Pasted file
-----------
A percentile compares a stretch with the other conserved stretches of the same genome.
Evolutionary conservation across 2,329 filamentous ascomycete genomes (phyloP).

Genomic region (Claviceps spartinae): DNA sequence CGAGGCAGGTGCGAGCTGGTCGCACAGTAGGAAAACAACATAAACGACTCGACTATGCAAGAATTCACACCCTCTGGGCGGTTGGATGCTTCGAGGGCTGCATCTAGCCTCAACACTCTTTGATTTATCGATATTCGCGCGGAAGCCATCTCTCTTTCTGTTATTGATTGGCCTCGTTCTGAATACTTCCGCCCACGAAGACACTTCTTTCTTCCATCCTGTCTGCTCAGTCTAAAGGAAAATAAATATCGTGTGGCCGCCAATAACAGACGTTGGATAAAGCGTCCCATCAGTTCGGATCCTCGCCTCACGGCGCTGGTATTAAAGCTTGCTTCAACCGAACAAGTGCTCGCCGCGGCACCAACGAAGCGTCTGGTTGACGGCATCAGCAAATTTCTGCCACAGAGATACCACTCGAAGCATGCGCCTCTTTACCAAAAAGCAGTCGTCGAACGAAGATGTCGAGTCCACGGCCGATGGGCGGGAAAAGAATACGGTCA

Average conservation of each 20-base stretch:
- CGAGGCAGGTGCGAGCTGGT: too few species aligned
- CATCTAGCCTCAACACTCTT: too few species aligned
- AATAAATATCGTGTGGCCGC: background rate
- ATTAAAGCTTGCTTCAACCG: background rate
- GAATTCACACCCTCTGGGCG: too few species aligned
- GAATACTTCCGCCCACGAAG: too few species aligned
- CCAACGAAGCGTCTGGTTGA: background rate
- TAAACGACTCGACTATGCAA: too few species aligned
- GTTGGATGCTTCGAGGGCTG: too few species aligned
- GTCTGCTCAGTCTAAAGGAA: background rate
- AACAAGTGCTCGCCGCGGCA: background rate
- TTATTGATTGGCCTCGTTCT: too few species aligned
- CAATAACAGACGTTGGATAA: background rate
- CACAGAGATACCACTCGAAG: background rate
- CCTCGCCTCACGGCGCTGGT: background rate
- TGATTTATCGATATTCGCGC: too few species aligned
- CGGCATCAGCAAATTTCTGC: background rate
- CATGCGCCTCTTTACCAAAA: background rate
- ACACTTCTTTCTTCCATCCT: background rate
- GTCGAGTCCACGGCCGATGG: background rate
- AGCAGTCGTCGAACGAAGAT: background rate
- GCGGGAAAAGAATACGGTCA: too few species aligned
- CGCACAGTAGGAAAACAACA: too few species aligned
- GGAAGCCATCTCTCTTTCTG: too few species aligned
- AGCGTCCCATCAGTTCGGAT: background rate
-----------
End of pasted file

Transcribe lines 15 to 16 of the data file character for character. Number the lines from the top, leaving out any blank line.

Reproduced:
- AACAAGTGCTCGCCGCGGCA: background rate
- TTATTGATTGGCCTCGTTCT: too few species aligned